Exhausted one night I plopped down on the couch.  With no husband in sight it was my turn to engage in that familiar sport of channel surfing.  As I searched for something worthwhile to watch, I was astounded at the number of shows about weight and body image.  There was The Biggest Loser, waif-like Mary Kate Olsen discussing her eating disorder treatment, Kate Moss looking scary-skinny, and body builders giving new meaning to the phrase “super size it”.

From fat to thin, thin to fat, the polarized media messages felt like cultural whiplash: Big is beautiful.  Nip it, tuck it.  You can’t be too thin, too buffed, or too beautiful.  My head was spinning!

Clearly, weight obsession and physical fitness are national pastimes.  Every day we witness the popularity of makeover and plastic surgery television programs and the billions of dollars spent on diet and exercise products.  The sculpted work-out body is everywhere.  It is plastered on billboards, splashed on the pages of magazines, and paraded across movie screens.  Real or not real, it all impacts our body image.

Body image distortion began in the Garden.  In Genesis 3, we read an explanation of how we moved from originally accepting our created bodies to embracing feelings of shame and inadequacy.  The origins of our distorted body image developed when a man and woman decided to share a treat.  Wouldn’t you know that food had to be involved in this!

God created Adam and Eve in His own image.  They were flawless, and unaffected by sin.  And the Lord gave them His seal of approval by calling them—and the rest of His creation—“good.”  Picture it: perfect bodies roaming the garden—naked and unashamed!  Body acceptance was at an all-time high.

When Eve saw that the fruit on the forbidden tree was “good for food,” she was enticed.  Never mind that God said to avoid it; she saw a personal benefit here.  When we are deceived, we make certain choices solely because we believe there is personal gain involved.  Attaining the perfect body usually includes this temptation.  We’re convinced that there is real benefit to all the obsessing we do and all the improvements we make.  We are drawn in by the potential for personal reward.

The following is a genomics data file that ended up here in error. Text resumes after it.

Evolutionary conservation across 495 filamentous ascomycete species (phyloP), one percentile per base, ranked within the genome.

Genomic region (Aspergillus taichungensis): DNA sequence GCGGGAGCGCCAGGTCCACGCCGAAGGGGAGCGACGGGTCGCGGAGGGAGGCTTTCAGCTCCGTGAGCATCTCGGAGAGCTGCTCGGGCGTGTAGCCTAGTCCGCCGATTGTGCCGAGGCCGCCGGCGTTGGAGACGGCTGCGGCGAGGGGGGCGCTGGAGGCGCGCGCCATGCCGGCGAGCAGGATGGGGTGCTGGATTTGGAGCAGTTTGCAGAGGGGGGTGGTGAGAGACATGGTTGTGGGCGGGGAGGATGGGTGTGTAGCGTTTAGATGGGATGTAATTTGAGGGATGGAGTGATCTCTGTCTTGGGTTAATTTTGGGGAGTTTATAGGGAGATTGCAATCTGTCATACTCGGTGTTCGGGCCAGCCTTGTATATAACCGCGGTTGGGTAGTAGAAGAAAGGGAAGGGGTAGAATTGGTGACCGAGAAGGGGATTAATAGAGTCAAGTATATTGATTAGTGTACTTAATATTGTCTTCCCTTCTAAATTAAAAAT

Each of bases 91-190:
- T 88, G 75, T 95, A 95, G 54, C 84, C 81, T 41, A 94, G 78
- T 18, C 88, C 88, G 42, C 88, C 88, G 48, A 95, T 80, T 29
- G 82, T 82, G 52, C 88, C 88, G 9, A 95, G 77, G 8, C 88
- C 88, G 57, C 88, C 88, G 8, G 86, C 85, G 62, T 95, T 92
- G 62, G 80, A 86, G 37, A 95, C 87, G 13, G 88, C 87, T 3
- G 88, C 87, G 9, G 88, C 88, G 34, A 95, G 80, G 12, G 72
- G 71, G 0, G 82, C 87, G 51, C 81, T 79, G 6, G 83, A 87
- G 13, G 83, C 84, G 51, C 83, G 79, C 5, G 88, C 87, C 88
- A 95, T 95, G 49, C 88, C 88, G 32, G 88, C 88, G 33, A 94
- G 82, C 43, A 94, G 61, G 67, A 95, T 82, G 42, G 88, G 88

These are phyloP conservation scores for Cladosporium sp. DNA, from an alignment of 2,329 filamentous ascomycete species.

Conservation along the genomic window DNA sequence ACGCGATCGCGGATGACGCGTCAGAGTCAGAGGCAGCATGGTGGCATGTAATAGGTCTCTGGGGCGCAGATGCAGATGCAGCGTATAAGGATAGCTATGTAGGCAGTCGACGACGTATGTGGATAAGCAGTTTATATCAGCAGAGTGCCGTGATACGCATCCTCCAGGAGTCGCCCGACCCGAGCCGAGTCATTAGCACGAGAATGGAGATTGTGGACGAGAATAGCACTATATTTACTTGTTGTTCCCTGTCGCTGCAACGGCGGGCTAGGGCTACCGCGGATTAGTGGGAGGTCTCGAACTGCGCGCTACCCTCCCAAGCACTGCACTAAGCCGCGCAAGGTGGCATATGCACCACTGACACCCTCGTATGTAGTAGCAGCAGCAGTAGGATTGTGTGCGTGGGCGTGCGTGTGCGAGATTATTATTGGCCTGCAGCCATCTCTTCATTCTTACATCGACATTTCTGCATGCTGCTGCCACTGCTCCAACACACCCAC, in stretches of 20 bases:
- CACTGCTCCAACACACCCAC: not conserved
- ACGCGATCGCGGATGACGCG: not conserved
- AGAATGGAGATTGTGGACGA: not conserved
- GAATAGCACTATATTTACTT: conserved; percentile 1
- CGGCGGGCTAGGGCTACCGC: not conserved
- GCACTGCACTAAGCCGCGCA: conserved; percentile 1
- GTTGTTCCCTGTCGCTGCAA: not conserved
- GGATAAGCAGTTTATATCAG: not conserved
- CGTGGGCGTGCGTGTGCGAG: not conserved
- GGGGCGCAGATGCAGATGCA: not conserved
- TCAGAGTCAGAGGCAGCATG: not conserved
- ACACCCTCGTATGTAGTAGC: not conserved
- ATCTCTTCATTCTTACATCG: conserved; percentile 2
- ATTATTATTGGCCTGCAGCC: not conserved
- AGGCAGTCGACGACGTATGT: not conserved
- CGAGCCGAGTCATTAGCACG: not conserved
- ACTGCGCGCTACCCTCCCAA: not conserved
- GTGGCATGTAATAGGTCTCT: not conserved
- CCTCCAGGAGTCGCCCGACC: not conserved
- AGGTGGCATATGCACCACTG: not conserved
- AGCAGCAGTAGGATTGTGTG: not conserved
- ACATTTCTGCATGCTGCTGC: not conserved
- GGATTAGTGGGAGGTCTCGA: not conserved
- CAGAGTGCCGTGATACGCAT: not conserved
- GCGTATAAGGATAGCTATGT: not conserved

Adam and Eve’s view of their nakedness changed based on their decisions to act independently from God.  Eve believed the lie and sinned.  Adam ignored God’s voice of authority and sinned.  Sin resulted in fear and hiding and a condemnation of their natural state.  Adam and Eve’s newfound knowledge of good and evil brought them anxiety in their naked identity.  On their own, they tried to cover their nakedness and not feel shame.  But they failed, and self-hatred began.

The good news is that God sees us in our natural state and doesn’t shame us.  It’s when we attempt to separate ourselves from Him–to live life on our own terms and according to the images of this world that we start to feel shame and dislike our bodies.

When we try to deal with distorted images of ourselves apart from God, we won’t be successful.  God must intervene, and that’s just what happened.  God discarded the fig leaves of the first couple and made tunics of animal skin to clothe them.  This is important, not because it was a fashion shift, but because of the significance of God clothing them instead of them clothing themselves.

Ladies, it’s time to hand over the fig leaves and let God sew us garments that protect us from the deceiving voices in our heads.  We have a spiritual heritage that brings truth to our body, soul, and spirit.  It’s our choice to stand alone, naked and ashamed, or with God’s help to make peace with our thighs or any other body part that bothers us.